KINSHASA (Reuters) - Violence broke out on Thursday between supporters of rival Congolese opposition parties, exposing deep divisions among President Joseph Kabila’s adversaries over whether to engage in talks about a delayed presidential election.
The talks between the government, opposition and civic leaders opened later on Thursday. Authorities said last month that the poll, set for November, could not be held before next July as they enroll millions of new voters.
Kabila’s opponents accuse him of stalling the vote to hang onto power, a charge he denies. Most of the main opposition parties are boycotting the talks but some prominent figures have agreed to participate, saying they will use the forum to insist on his departure this year.
About 100 supporters of parties opposed to the talks threw rocks and burned tyres in front of the headquarters of the UNC and ATD parties, whose presidents have agreed to participate.
Some chanted, “We’re going to burn the headquarters of Kamerhe. Kamerhe is a traitor,” in reference to UNC president Vital Kamerhe, who is leading the opposition delegation at the talks.
Police fired tear gas to disperse the crowds and made about 20 arrests, a Reuters witness said.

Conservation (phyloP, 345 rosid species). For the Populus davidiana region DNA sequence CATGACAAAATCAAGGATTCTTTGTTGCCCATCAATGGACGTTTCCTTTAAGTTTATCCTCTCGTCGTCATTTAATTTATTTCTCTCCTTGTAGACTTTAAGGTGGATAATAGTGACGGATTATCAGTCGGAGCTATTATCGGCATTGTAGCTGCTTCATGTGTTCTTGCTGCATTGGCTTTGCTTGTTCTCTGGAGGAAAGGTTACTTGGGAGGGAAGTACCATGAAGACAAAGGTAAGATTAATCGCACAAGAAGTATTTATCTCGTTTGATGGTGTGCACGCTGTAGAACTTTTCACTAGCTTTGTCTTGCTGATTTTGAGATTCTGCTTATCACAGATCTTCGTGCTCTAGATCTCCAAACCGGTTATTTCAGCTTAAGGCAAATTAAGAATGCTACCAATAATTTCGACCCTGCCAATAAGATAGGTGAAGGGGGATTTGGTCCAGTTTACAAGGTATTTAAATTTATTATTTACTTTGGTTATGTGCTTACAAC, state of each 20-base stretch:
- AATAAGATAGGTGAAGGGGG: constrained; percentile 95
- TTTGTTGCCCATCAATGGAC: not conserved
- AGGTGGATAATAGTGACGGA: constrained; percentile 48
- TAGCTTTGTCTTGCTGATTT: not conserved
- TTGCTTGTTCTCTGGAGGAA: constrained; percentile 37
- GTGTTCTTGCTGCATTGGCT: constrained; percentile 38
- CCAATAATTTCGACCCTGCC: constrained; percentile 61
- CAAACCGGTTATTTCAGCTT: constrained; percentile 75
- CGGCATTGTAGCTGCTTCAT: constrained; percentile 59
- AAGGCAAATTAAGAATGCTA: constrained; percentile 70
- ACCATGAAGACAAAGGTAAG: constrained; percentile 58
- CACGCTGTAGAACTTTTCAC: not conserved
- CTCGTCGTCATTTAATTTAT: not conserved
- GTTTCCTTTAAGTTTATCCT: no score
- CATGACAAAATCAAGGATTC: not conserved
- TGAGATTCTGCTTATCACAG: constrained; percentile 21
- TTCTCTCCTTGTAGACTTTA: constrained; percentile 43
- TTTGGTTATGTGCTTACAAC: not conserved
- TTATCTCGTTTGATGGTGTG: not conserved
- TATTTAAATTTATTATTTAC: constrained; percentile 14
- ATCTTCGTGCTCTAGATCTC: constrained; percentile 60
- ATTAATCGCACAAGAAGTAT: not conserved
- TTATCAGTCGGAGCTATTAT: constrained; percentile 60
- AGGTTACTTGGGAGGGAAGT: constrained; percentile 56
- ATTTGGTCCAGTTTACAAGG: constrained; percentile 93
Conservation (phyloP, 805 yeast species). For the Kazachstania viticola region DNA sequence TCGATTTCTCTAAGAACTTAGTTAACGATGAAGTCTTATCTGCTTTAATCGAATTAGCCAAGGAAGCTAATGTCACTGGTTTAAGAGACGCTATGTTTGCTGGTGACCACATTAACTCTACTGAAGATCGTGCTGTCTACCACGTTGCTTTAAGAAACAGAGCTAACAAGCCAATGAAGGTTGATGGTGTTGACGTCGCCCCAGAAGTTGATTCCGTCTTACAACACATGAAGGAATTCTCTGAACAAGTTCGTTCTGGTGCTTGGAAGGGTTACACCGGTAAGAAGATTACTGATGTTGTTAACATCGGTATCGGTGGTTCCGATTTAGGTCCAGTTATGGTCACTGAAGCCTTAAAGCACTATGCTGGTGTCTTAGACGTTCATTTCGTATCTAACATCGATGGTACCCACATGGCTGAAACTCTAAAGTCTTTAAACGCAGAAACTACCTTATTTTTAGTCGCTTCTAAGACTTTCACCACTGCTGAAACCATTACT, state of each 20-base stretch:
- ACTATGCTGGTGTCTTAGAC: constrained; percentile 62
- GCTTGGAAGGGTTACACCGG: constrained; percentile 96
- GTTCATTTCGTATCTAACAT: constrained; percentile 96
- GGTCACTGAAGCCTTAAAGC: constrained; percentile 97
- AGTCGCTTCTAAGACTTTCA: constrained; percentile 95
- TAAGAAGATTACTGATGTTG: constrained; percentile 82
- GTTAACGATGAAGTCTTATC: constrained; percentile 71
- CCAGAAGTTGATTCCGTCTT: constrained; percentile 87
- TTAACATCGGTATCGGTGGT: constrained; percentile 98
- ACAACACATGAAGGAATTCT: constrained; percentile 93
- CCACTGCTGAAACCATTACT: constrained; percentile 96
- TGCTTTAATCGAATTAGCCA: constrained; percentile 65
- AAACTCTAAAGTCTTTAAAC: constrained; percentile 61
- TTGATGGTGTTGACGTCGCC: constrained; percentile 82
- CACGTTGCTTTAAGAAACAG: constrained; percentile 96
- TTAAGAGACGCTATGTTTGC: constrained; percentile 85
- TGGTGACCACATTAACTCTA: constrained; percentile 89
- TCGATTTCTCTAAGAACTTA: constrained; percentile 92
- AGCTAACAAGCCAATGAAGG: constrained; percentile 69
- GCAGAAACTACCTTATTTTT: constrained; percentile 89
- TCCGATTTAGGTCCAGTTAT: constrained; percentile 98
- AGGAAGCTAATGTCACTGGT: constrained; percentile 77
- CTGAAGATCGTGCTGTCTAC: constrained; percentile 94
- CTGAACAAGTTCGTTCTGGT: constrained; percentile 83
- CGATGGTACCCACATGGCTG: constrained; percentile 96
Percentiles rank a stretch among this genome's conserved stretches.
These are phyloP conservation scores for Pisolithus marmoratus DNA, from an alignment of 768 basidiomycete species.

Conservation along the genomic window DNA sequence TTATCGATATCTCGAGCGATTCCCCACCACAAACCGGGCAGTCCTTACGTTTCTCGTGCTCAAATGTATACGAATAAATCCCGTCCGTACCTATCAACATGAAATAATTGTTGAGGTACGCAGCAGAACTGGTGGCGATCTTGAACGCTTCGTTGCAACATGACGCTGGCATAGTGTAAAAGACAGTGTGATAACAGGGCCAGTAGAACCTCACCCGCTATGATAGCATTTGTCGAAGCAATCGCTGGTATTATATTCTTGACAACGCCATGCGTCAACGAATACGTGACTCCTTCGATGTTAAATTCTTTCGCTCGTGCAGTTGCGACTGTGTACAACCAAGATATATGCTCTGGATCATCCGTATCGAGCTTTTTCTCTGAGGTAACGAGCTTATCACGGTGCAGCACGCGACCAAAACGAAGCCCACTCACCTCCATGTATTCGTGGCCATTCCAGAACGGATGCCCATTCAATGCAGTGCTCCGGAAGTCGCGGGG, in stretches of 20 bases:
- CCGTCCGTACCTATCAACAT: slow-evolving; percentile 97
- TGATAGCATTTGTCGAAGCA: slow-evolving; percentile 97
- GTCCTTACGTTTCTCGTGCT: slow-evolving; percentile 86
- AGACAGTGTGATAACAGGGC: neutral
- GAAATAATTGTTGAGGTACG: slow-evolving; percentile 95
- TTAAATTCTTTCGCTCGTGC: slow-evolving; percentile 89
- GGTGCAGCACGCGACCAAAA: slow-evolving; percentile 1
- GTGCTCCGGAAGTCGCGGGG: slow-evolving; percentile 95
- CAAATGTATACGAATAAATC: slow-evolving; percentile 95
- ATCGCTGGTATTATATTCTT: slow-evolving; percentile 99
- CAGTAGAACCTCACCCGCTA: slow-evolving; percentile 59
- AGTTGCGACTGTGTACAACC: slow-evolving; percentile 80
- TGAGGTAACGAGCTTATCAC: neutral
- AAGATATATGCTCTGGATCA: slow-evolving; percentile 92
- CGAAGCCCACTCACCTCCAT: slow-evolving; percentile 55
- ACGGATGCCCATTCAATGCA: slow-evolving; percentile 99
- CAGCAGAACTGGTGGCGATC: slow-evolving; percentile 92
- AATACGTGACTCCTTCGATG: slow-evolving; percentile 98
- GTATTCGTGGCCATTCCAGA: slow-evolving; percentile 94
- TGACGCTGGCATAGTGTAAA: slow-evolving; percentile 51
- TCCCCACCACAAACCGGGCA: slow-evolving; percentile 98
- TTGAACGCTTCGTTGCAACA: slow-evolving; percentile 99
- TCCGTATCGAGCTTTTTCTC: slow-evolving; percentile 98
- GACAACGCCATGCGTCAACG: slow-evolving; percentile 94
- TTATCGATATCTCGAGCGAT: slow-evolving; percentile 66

The police said in a statement that they later arrested 85 people outside a hotel where they were trying to “sabotage” the opening of the talks. In fact, the demonstrators were mistaken, as the opening ceremony was actually being held at a venue 9 km (5.6 miles) away.
Addressing the delegates there, Kamerhe appealed to other factions to join the negotiations, saying the Congolese people would be watching closely to see “who is the first to violate the constitution”.
Kabila won disputed elections in 2006 and 2011 after succeeding his assassinated father, Laurent, in 2001. The constitution limits him to two elected terms but the country’s highest court says he can remain beyond the end of his mandate in December until the election takes place.
The opposition in Democratic Republic of Congo has long been divided. International powers fear an outbreak of violence in a country that has never experienced a peaceful transition of power, and where millions died in wars between 1996 and 2003.
Additional reporting and writing by Aaron Ross; Editing by Mark Trevelyan